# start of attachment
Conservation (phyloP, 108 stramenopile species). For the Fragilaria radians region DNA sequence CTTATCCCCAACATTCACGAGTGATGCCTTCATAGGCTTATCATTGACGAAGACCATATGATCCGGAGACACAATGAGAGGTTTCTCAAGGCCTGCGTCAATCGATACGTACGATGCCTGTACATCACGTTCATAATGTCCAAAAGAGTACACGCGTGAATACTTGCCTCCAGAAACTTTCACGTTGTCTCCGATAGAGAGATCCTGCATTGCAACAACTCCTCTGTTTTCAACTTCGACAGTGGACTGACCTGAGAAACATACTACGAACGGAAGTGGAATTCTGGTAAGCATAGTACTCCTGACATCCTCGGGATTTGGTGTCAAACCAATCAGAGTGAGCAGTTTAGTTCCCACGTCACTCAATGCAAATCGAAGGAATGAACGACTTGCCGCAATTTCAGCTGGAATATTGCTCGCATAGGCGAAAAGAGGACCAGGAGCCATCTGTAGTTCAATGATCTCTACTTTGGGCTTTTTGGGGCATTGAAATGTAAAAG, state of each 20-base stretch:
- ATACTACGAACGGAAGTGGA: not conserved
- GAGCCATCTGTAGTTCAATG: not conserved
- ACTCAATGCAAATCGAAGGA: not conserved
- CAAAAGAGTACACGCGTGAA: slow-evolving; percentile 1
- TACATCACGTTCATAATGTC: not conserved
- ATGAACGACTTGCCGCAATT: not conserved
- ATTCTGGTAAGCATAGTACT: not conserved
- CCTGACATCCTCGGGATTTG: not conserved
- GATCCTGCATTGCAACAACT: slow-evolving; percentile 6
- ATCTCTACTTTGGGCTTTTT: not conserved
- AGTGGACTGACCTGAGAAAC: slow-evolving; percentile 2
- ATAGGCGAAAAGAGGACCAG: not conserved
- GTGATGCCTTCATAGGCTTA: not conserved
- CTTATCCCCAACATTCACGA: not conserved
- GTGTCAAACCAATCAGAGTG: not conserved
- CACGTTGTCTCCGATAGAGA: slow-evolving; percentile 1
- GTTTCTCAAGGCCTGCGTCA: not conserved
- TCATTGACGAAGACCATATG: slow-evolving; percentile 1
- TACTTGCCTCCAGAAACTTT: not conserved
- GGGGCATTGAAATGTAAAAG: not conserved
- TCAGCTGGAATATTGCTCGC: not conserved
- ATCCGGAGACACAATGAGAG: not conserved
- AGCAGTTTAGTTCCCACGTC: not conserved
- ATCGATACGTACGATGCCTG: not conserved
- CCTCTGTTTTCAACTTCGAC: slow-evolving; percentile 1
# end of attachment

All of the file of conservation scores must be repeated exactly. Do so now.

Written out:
Conservation (phyloP, 108 stramenopile species). For the Fragilaria radians region DNA sequence CTTATCCCCAACATTCACGAGTGATGCCTTCATAGGCTTATCATTGACGAAGACCATATGATCCGGAGACACAATGAGAGGTTTCTCAAGGCCTGCGTCAATCGATACGTACGATGCCTGTACATCACGTTCATAATGTCCAAAAGAGTACACGCGTGAATACTTGCCTCCAGAAACTTTCACGTTGTCTCCGATAGAGAGATCCTGCATTGCAACAACTCCTCTGTTTTCAACTTCGACAGTGGACTGACCTGAGAAACATACTACGAACGGAAGTGGAATTCTGGTAAGCATAGTACTCCTGACATCCTCGGGATTTGGTGTCAAACCAATCAGAGTGAGCAGTTTAGTTCCCACGTCACTCAATGCAAATCGAAGGAATGAACGACTTGCCGCAATTTCAGCTGGAATATTGCTCGCATAGGCGAAAAGAGGACCAGGAGCCATCTGTAGTTCAATGATCTCTACTTTGGGCTTTTTGGGGCATTGAAATGTAAAAG, state of each 20-base stretch:
- ATACTACGAACGGAAGTGGA: not conserved
- GAGCCATCTGTAGTTCAATG: not conserved
- ACTCAATGCAAATCGAAGGA: not conserved
- CAAAAGAGTACACGCGTGAA: slow-evolving; percentile 1
- TACATCACGTTCATAATGTC: not conserved
- ATGAACGACTTGCCGCAATT: not conserved
- ATTCTGGTAAGCATAGTACT: not conserved
- CCTGACATCCTCGGGATTTG: not conserved
- GATCCTGCATTGCAACAACT: slow-evolving; percentile 6
- ATCTCTACTTTGGGCTTTTT: not conserved
- AGTGGACTGACCTGAGAAAC: slow-evolving; percentile 2
- ATAGGCGAAAAGAGGACCAG: not conserved
- GTGATGCCTTCATAGGCTTA: not conserved
- CTTATCCCCAACATTCACGA: not conserved
- GTGTCAAACCAATCAGAGTG: not conserved
- CACGTTGTCTCCGATAGAGA: slow-evolving; percentile 1
- GTTTCTCAAGGCCTGCGTCA: not conserved
- TCATTGACGAAGACCATATG: slow-evolving; percentile 1
- TACTTGCCTCCAGAAACTTT: not conserved
- GGGGCATTGAAATGTAAAAG: not conserved
- TCAGCTGGAATATTGCTCGC: not conserved
- ATCCGGAGACACAATGAGAG: not conserved
- AGCAGTTTAGTTCCCACGTC: not conserved
- ATCGATACGTACGATGCCTG: not conserved
- CCTCTGTTTTCAACTTCGAC: slow-evolving; percentile 1